After an exhausting week, a day trip up to Kilifi (one hour north of Mombasa) helped a bit, but it created a new problem: I have the worst sunburn I have ever had in my life. No, I wasn’t wearing sunscreen, and as a result I know your pity ends there, but it is a bit odd because normally I only apply sunscreen to my nose and shoulders with no trouble, but in this case, my feet are burnt! So are my hands, and, well, everything, although my face is okay because it was shaded by the book I was reading.
I took this picture before I realized I was being slow-roasted:
So today I’m not teaching because my knees hurt so much from the sunburn and it pains me to wear long pants. So, while my students go neglected thanks to me, I thought I might as well update the old blog.
While I was in Kilifi I visited a volunteer who bought me a delicious mango and who also let me into her Deaf School’s computer lab, which has a dozen or so Pentium 4 machines, all donated by CFSK, putting my school’s library to shame. I brought my laptop along and with a little help I was able to load up the computers with an array of educational software, and the one machine that wasn’t booting at all worked just fine with my custom DOS Educational Disk, which is pretty cool, as I designed it, after all, to be a “quick fix” for times like these.
From the sustainability perspective, the experience was less than ideal, just because running all the separate installation programs would have taken too much time for a non-IT person, but nonetheless the students can now do more than just “learn computers.” They can use computers to learn all sorts of subjects. I wrote to the NGO that donated the computers to ask if I could help arrange a better suite of pre-loaded software for future donations.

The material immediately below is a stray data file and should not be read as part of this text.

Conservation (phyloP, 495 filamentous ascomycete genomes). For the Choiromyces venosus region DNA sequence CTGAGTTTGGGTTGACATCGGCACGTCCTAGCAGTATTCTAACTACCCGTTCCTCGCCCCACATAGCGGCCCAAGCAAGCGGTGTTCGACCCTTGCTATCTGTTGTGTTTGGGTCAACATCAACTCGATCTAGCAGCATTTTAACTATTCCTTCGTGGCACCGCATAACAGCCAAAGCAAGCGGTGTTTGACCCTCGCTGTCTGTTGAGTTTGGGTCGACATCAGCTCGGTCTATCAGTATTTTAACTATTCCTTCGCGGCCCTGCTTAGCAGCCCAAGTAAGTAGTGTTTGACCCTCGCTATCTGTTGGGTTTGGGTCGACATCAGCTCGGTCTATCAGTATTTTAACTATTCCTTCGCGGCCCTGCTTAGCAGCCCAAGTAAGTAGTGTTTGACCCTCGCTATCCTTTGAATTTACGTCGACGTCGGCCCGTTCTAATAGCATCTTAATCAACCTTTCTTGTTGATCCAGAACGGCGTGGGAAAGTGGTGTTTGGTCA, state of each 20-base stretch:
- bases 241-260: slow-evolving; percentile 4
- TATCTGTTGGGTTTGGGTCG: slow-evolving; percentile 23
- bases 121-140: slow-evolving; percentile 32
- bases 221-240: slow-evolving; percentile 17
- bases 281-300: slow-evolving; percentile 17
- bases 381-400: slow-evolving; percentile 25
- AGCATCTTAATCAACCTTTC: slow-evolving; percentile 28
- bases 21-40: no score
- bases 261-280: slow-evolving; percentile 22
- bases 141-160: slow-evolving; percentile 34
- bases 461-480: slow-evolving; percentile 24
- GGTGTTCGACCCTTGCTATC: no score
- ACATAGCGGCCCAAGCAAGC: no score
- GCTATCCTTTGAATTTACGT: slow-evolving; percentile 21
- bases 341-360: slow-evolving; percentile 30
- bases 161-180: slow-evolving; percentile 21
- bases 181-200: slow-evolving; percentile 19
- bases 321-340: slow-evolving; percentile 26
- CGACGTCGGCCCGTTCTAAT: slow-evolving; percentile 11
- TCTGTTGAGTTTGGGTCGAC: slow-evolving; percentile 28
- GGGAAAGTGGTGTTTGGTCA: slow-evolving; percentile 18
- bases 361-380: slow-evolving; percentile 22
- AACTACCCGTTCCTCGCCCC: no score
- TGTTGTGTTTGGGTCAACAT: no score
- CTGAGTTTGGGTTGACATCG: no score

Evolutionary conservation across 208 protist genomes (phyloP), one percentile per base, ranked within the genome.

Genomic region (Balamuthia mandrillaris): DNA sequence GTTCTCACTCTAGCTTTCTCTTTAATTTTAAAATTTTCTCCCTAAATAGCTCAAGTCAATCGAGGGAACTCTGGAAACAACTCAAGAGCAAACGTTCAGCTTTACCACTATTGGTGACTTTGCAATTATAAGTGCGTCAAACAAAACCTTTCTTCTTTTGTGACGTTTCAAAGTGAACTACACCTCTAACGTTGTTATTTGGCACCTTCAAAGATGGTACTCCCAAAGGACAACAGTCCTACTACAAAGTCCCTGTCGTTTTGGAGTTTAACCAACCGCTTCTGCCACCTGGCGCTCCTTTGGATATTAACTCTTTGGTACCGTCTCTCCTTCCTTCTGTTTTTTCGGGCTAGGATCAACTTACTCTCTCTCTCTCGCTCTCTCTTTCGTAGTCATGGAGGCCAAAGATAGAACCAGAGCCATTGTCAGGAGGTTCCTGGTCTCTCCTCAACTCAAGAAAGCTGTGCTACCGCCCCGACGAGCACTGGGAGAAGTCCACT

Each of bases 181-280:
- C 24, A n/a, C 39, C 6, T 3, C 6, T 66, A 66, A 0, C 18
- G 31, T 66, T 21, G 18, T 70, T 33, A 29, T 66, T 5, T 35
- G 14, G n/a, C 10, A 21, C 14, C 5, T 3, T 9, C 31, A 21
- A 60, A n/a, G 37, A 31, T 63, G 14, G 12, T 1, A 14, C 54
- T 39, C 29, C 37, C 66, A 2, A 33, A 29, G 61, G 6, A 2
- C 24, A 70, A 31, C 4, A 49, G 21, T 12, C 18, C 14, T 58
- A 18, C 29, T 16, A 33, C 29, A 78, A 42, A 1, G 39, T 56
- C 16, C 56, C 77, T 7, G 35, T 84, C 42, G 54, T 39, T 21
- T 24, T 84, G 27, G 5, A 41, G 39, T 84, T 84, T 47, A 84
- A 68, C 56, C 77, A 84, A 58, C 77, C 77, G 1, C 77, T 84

Here are some kids who wanted a glimpse of what the grown-ups were doing in the lab:
Since I’m sidelined at the moment, I’ve been watching movies (I bought a war movie compilation a while back, so I don’t fall out of touch with violence while I’m in the Peace Corps) and I’ve been doing more research on educational software. For those of you with the interest and the time, I have really been enjoying one particular site. Here are a few pages from it that I found particularly relevant to what I’ve been researching:
- A history of educational game reviews and critical thinking about elearning
- The site’s editor’s PhD dissertation (which confirms my own observations)
- How his site reviews educational games
- (Lots of reviews here)
This is the only site I’ve found so far that actually reviews educational software in a meaningful way. It was a great find, because some 500+ educational softwares are released every year, so how the heck am I supposed to know which ones to look at?
In any case, I’ve started drafting a short design document for what I think will be best for teaching the kids here with computers. It’s a ways off from completion, but it’s nice to be entering that stage.
In totally unrelated news, I recently noted in my far-less-prolific movie blog that The Mustachioed Bandit Meets His End now has an IMDB page. I’ve submitted more info to them that’s not yet public, but even in its incomplete state, the page isn’t half bad. Unfortunately my name is in IMDB in two different places, so I’m waiting for them to merge the entries so my giant moviemaking ego can be consolidated into one easy-to-read page.